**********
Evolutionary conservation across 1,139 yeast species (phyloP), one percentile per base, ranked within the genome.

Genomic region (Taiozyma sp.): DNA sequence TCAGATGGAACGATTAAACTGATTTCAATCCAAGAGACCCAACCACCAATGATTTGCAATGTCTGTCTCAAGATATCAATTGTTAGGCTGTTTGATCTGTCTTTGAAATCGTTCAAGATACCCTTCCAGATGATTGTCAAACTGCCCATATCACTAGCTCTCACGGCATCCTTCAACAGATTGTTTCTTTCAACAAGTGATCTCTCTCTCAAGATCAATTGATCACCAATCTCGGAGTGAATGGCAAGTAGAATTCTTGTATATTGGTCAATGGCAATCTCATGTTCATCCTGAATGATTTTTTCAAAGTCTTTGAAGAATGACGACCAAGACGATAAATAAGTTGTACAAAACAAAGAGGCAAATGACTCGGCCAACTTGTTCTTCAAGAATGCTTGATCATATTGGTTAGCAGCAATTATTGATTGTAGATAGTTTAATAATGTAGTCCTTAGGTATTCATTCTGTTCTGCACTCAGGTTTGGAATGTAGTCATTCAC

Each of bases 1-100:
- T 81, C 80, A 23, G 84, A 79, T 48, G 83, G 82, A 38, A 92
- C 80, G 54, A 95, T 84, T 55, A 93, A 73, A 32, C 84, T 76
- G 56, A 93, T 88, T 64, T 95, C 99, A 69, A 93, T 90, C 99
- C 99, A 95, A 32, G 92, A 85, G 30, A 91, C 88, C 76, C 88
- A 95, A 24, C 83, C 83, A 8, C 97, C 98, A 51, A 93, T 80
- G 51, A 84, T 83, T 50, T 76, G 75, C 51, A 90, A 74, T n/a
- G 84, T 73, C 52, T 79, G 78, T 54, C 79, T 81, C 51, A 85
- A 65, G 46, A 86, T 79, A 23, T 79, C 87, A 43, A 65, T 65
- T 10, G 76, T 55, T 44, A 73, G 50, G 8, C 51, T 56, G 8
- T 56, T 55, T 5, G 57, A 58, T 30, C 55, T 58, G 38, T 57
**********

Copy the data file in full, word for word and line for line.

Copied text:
Evolutionary conservation across 1,139 yeast species (phyloP), one percentile per base, ranked within the genome.

Genomic region (Taiozyma sp.): DNA sequence TCAGATGGAACGATTAAACTGATTTCAATCCAAGAGACCCAACCACCAATGATTTGCAATGTCTGTCTCAAGATATCAATTGTTAGGCTGTTTGATCTGTCTTTGAAATCGTTCAAGATACCCTTCCAGATGATTGTCAAACTGCCCATATCACTAGCTCTCACGGCATCCTTCAACAGATTGTTTCTTTCAACAAGTGATCTCTCTCTCAAGATCAATTGATCACCAATCTCGGAGTGAATGGCAAGTAGAATTCTTGTATATTGGTCAATGGCAATCTCATGTTCATCCTGAATGATTTTTTCAAAGTCTTTGAAGAATGACGACCAAGACGATAAATAAGTTGTACAAAACAAAGAGGCAAATGACTCGGCCAACTTGTTCTTCAAGAATGCTTGATCATATTGGTTAGCAGCAATTATTGATTGTAGATAGTTTAATAATGTAGTCCTTAGGTATTCATTCTGTTCTGCACTCAGGTTTGGAATGTAGTCATTCAC

Each of bases 1-100:
- T 81, C 80, A 23, G 84, A 79, T 48, G 83, G 82, A 38, A 92
- C 80, G 54, A 95, T 84, T 55, A 93, A 73, A 32, C 84, T 76
- G 56, A 93, T 88, T 64, T 95, C 99, A 69, A 93, T 90, C 99
- C 99, A 95, A 32, G 92, A 85, G 30, A 91, C 88, C 76, C 88
- A 95, A 24, C 83, C 83, A 8, C 97, C 98, A 51, A 93, T 80
- G 51, A 84, T 83, T 50, T 76, G 75, C 51, A 90, A 74, T n/a
- G 84, T 73, C 52, T 79, G 78, T 54, C 79, T 81, C 51, A 85
- A 65, G 46, A 86, T 79, A 23, T 79, C 87, A 43, A 65, T 65
- T 10, G 76, T 55, T 44, A 73, G 50, G 8, C 51, T 56, G 8
- T 56, T 55, T 5, G 57, A 58, T 30, C 55, T 58, G 38, T 57